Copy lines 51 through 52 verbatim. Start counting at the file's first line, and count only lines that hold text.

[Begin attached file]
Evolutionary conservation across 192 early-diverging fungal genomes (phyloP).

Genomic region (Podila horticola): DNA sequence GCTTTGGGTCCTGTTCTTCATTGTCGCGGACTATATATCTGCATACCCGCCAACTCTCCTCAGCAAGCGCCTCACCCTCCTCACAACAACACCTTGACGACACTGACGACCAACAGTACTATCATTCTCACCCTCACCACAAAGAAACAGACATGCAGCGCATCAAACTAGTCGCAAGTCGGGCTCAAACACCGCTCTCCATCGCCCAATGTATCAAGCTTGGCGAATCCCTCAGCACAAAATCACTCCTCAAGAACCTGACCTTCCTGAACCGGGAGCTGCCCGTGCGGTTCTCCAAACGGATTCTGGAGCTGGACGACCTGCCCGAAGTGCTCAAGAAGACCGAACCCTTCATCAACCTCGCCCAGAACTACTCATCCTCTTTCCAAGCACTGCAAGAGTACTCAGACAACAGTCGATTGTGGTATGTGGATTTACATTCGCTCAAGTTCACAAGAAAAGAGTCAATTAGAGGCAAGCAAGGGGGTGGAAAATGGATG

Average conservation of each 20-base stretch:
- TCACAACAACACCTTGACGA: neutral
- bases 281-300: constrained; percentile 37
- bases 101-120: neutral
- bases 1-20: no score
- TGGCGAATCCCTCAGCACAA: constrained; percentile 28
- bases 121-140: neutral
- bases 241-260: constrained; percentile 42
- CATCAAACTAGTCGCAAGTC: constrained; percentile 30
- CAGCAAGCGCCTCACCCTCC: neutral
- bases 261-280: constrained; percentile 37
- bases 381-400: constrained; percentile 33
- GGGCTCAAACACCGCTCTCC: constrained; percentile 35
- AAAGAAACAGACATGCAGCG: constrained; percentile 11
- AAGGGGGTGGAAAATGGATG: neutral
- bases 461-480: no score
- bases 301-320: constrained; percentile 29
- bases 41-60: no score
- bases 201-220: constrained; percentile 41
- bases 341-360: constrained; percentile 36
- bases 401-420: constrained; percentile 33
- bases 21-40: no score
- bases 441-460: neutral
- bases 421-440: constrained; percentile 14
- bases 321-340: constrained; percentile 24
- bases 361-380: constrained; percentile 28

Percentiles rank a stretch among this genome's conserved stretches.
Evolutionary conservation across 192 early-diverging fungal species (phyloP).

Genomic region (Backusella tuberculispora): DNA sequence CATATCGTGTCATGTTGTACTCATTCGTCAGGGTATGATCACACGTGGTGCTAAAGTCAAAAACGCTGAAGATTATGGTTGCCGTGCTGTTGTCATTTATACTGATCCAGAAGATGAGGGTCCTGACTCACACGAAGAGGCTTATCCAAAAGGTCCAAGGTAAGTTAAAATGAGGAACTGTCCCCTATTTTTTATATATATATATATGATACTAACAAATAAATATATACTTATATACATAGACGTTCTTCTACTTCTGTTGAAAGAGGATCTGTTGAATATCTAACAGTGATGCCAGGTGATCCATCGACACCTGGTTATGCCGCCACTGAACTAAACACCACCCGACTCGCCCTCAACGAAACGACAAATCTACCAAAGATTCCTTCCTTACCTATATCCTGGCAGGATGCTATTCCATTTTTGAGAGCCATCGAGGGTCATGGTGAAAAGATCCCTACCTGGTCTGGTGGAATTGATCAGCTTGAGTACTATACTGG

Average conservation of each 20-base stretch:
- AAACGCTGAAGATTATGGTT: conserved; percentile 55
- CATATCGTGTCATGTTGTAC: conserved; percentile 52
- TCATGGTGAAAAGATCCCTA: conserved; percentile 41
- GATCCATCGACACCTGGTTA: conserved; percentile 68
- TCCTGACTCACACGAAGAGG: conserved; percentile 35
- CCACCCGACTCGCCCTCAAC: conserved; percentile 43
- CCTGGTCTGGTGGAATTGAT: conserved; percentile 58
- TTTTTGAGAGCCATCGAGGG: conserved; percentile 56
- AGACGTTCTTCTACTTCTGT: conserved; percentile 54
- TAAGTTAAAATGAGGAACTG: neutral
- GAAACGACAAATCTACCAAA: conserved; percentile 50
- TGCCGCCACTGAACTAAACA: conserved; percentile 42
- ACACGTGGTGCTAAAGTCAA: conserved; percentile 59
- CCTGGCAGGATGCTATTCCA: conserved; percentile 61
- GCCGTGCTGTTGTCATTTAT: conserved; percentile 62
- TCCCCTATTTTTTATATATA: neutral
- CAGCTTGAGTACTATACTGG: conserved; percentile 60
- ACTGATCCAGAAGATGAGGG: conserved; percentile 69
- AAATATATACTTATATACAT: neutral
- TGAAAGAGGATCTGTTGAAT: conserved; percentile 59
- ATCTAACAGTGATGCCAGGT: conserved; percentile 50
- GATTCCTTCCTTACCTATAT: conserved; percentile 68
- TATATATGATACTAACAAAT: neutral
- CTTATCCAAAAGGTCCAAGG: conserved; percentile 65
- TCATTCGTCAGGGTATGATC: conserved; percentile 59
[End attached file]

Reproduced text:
- AAATATATACTTATATACAT: neutral
- TGAAAGAGGATCTGTTGAAT: conserved; percentile 59